Q: How do you save a lawyer from drowning?A: Take your boot off his neck.
This human stain I was briefly related to by law used to tell a joke which was startling in its profundity, and went something like this:
Q: What would you call Fred Flintstone if he was black?A: A nigger.
This is plausibly a joke that can only be intelligibly told in Twentysomethingth Century America, a joke which reflects back on nearly 400 years of racism, 140+ years of "equality," over 50 years of battling for civil rights, countless lynchings and injustices, assassinations, machinations, double-crosses—a joke that looks over all of Detroit 2, a city which seems to almost actively conspire to prove every inbred, sheet-wearing racist half-wit absolutely right . . . the joke has a savage, trenchant wit, a mirror in its hand, and a snide, knowing grin and, worst (best?) of all, it cannot be explained. Either you feel the terrible, inescapable stillness, the hermetically sealed segregation it shows us to have embedded in our hearts, or you don't.
And if you don't see it, you just think I'm nuts—and as vile as that Stain for repeating such trash—and if you do see it, you can't quite say what it is you see. The joke makes us still, and quiet, and live to the horror frozen into the coldness at the heart of everything in America.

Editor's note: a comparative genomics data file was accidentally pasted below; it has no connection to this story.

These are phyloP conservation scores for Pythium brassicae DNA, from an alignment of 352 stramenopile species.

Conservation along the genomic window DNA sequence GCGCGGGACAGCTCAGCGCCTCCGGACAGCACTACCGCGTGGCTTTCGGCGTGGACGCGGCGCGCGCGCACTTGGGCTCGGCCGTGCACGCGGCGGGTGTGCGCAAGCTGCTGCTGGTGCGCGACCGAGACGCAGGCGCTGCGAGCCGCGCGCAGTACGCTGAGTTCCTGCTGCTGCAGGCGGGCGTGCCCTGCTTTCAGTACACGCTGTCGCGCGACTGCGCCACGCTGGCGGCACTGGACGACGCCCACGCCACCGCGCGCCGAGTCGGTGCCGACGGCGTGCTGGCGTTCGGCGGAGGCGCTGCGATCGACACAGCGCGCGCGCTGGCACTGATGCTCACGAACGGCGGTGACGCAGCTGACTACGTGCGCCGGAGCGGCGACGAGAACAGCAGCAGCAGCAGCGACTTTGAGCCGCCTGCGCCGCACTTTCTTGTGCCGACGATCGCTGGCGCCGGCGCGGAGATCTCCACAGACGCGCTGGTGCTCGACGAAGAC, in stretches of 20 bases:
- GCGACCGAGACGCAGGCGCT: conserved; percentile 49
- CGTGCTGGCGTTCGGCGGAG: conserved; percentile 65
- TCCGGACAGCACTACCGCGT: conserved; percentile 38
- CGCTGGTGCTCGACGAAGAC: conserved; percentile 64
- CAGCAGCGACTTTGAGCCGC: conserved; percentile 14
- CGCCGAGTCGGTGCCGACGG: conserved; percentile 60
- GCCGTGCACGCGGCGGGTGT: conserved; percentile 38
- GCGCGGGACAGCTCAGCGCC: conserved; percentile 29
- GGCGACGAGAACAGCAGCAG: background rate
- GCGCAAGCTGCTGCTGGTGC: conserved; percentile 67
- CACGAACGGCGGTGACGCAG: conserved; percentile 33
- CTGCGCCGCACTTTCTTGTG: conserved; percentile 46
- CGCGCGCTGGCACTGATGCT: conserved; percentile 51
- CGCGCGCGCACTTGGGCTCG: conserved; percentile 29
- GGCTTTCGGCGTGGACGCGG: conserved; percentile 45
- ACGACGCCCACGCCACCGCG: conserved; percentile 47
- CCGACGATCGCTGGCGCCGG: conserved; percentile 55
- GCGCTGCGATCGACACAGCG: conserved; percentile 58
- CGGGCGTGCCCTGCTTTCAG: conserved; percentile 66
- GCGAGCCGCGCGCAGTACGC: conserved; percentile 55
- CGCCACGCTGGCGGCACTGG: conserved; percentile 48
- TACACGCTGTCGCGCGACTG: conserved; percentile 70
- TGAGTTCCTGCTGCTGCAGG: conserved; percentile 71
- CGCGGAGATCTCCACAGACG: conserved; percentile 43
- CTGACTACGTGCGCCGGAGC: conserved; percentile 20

Koans are riddles without answers, originating within the practice Zen Buddhism. They are intended to shock our minds into a state of awareness and wakefulness beyond the analgesic zombie-walk in which we spend the better part of most of our days. Example:
Two monks, a teacher and a disciple, are traveling when they come to a river. Standing on the bank is a beautiful young maiden who bemoans the fact that she cannot cross the swift waters. It is a strict rule in the monks' order that they should avoid all contact with women, and so the student looks away from her and does not respond to her in any way. Meanwhile, his teacher has spoken with her briefly, and then picks her up and carriers her across the stream. Having set the maiden down, the monk and his disciple continue on their way.
All day as they walk in silence, the disciple is troubled: one of the central edicts of their order is to avoid all contact with women, and yet his teacher—who is a very pious man, and for whom the student has an enormous amount of respect—touched this woman intimately, lifted her up, held her to his breast, and bore her across the river. How could he resolve these actions—noble as they are—against the fact that they so clearly violate such a straightforward rule?
Finally, that night, after they've made camp and eaten their simple dinner of boiled rice and dried fish, the student asks: "Master, is it not the case that we are to avoid all contact with women?"
The teacher nods in agreement.
"But this morning, back at the river, you spoke to that young woman, you touched that woman, you carried her across the waters—"
"Yes, and I left her at the riverside. You've been carrying her all day."
Probably you get what this is getting at. Also, probably, you cannot simply sum up what is being expressed about human nature, about the nature of proscriptions on behaviors, letter-of-law vs. spirit-of-law and etc. If you think you can sum it up, then you aren't getting it, and if it could be summed up, then it would be useless.